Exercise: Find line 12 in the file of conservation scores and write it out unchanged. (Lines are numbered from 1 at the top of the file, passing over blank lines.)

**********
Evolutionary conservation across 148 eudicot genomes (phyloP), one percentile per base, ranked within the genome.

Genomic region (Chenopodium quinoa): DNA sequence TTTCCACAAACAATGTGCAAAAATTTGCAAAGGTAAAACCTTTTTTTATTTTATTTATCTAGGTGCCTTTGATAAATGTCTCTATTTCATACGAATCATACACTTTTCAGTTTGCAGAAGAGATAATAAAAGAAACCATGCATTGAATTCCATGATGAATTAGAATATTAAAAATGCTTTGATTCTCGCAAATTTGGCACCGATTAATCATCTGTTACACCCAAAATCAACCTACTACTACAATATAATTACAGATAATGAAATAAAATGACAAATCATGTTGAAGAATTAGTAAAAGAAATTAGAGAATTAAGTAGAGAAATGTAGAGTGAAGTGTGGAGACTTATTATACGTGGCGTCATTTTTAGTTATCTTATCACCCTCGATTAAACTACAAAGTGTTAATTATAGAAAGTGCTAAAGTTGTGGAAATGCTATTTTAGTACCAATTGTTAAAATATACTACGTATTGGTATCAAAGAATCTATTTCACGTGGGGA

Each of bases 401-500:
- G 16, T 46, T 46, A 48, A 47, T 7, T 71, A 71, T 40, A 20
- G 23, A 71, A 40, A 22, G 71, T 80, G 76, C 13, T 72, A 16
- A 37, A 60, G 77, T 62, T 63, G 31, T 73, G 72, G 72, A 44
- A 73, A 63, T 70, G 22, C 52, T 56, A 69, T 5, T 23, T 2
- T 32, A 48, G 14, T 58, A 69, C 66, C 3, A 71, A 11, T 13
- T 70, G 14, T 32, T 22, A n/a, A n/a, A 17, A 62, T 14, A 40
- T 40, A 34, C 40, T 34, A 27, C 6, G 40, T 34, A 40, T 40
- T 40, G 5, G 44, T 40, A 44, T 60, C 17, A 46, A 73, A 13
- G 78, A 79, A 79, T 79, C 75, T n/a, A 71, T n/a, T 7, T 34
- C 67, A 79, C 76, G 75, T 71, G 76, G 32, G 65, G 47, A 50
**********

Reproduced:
- G 78, A 79, A 79, T 79, C 75, T n/a, A 71, T n/a, T 7, T 34